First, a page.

Discoglossid frogsDavid Cannatella
This family includes two living genera, Discoglossus and Alytes. Both are small frogs (Snout vent-length about 40-70 mm). The family is distributed in Europe and northwest Africa (Arnold et al., 1978).
Discoglossus (Painted Frogs) resemble true frogs of the genus Rana; they are somewhat smooth and shiny. The shape of the pupil is like an inverted teardrop. Painted frogs are usually found in and around water.
Midwife toads (Alytes) are stockier, more toadlike, and more terrestrial, being found in woodlands and rocky areas. The male of Alytes obstetricans carries the strings of eggs, adherent to his back and thighs, until they hatch into water. The tadpoles are ordinary pond-type tadpoles with median spiracle, beaks, and two upper and three lower rows of denticles.
Alytes muletensis was first described as a new genus, Baleaphryne, from Pleistocene fossil material. It was only later discovered that the species was still extant on the island of Mallorca, which is part of Spain (Hemmer and Alcover, 1984). The genus Baleaphryne was later synonymized into Alytes.
With the removal of Bombina and Barbourula from Discoglossidae, the fossil range of the family is unclear. See below under "Phylogenetic Relationships."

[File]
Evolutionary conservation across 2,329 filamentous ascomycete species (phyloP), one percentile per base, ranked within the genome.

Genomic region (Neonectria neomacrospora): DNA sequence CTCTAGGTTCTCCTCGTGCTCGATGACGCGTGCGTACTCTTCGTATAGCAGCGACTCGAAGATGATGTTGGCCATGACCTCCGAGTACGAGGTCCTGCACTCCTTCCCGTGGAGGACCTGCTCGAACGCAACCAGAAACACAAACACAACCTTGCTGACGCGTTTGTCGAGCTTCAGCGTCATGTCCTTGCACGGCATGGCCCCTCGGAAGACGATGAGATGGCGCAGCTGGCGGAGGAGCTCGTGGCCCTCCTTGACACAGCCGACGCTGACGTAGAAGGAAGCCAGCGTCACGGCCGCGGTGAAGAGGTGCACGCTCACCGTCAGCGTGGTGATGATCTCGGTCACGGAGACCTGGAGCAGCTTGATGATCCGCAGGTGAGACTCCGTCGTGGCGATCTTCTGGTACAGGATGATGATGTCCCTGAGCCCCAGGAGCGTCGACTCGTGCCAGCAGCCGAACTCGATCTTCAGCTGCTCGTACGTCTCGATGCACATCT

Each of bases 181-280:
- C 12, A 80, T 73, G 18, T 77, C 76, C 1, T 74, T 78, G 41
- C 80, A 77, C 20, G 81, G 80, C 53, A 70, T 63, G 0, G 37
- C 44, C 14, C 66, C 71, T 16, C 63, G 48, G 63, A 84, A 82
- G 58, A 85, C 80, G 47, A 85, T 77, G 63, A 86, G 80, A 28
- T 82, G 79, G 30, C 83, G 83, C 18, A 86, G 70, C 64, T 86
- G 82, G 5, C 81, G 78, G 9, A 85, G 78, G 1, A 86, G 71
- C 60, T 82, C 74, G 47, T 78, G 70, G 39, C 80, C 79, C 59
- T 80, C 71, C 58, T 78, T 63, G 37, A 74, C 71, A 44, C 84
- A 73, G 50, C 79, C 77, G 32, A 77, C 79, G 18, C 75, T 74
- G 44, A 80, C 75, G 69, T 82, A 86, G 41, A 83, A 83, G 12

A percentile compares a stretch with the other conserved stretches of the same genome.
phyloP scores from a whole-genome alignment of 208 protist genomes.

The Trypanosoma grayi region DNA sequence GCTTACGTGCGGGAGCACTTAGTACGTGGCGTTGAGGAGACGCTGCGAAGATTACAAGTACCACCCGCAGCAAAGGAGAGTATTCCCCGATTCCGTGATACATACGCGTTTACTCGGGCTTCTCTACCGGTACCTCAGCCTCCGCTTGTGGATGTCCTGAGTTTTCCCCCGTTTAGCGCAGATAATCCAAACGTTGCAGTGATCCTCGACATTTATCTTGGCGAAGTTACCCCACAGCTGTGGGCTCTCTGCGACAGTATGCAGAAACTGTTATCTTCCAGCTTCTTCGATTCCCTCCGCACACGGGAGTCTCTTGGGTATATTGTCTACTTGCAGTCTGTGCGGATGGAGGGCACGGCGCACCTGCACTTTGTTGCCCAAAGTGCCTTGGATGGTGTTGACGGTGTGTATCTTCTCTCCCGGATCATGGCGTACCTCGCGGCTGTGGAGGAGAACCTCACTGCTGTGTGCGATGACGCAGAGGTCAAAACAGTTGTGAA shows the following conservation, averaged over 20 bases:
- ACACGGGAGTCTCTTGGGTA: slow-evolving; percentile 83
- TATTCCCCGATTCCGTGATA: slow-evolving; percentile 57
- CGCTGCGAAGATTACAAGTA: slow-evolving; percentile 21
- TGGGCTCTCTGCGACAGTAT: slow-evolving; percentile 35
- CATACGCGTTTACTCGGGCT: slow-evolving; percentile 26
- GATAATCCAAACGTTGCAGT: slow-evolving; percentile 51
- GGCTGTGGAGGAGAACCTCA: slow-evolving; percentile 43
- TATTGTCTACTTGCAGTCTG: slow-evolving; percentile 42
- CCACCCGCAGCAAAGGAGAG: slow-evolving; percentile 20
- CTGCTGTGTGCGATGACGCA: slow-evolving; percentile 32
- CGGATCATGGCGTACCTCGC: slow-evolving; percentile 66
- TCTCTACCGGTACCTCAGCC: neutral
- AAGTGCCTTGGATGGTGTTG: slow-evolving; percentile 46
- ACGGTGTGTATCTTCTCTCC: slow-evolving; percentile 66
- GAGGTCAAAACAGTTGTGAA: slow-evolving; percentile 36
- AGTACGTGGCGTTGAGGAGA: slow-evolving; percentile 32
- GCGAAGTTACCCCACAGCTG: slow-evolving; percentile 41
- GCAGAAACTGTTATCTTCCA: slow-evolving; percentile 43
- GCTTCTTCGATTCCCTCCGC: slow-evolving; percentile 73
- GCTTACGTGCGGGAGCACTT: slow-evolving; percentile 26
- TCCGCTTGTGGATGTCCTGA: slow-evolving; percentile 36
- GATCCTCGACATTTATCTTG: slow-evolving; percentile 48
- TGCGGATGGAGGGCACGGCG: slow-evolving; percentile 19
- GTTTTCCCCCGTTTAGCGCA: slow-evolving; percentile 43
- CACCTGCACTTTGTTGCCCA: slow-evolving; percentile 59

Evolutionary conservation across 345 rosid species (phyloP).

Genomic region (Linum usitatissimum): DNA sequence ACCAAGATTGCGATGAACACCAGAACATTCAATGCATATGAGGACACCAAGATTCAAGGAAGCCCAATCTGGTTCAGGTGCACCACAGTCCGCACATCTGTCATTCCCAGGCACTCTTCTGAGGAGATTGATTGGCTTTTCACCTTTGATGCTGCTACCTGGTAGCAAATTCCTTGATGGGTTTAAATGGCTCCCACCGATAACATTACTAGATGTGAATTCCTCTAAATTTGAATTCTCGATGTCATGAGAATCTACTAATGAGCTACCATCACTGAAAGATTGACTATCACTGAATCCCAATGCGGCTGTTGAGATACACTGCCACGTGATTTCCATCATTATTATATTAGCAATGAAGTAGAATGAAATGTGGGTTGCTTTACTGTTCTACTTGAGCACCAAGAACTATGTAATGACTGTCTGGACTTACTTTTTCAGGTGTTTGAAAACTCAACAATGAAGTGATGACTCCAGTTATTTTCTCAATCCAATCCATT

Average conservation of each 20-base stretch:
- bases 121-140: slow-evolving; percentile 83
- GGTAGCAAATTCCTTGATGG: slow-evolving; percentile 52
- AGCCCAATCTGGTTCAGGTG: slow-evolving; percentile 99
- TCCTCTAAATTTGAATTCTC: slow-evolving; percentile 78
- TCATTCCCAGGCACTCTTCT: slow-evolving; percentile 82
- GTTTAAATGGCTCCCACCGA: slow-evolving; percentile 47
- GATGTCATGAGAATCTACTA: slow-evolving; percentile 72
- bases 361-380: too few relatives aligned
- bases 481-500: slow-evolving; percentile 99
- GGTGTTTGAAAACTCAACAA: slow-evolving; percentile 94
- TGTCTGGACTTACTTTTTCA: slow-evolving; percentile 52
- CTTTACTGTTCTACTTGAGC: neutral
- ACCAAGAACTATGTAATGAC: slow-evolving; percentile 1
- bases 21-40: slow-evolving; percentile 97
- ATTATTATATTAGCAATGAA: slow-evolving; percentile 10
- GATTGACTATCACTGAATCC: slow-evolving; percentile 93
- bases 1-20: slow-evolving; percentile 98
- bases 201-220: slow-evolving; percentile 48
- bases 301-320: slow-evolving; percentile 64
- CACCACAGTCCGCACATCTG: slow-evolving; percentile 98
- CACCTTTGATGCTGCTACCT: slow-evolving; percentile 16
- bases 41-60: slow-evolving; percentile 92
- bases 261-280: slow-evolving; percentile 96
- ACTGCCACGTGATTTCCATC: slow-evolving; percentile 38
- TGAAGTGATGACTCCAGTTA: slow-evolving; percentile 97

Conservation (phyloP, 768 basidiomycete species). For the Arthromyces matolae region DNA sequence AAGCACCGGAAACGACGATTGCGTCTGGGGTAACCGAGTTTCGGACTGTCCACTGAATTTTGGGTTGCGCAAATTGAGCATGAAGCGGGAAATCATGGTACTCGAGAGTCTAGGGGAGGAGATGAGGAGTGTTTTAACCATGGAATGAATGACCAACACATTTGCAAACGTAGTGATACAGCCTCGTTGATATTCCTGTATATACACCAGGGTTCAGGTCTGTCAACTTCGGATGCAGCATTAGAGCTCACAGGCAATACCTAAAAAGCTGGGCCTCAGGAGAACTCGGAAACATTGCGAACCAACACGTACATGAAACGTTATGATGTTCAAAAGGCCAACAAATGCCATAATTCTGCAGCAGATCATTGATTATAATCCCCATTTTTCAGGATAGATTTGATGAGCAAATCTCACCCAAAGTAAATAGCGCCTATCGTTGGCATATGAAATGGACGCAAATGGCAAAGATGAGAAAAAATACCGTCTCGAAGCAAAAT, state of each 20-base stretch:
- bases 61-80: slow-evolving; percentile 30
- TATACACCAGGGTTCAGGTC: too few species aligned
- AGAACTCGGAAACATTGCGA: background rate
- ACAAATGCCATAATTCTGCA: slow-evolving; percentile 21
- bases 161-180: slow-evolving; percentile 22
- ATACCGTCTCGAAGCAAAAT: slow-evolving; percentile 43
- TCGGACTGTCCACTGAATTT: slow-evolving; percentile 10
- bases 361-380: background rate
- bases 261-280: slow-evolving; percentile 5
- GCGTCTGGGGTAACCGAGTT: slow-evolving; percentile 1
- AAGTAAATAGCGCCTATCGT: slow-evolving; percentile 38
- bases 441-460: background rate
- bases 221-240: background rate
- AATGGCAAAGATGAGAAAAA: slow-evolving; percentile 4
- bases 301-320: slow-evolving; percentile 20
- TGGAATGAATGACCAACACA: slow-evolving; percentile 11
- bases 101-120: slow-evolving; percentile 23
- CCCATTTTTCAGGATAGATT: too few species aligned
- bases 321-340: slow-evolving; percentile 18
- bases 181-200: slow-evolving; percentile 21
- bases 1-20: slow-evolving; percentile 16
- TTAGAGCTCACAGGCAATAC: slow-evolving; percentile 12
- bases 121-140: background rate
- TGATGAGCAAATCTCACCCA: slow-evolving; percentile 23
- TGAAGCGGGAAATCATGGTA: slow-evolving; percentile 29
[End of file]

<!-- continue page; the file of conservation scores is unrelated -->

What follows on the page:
Discoglossidae is the node-based name for the ancestor of Alytes + Discoglossus, and its descendants. By this definition, some fossils currently referred to "Discoglossidae", such as †Eodiscoglossus and †Latonia, likely will be excluded when their phylogenetic relationships are understood. The synapomorphies of Discoglossidae include a V-shaped parahyoid bone (convergent with Pelodytes) and a narrow epipubic cartilage plate (Cannatella, 1985).
Almost all workers have placed Alytes, Discoglossus, Bombina, and Barbourula in the same taxon, although the dissimilarity of Alytes and Discoglossus, on one hand, and Bombina on the other has often been noted (e.g., Lanza et al., 1976). Synapomorphies of Discoglossanura (Ford and Cannatella, 1993) reject the monophyly of "Discoglossidae" as traditionally used. However, Hay et al. (1995) found Bombina orientalis and Discoglossus pictus to be closest relatives; this supports the traditional arrangement of the Discoglossidae.
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University of Texas, Austin, Texas, USA
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Cannatella, David. 1995. Discoglossidae. Discoglossid frogs. Version 01 January 1995 (under construction). http://tolweb.org/Discoglossidae/16973/1995.01.01 in The Tree of Life Web Project, http://tolweb.org/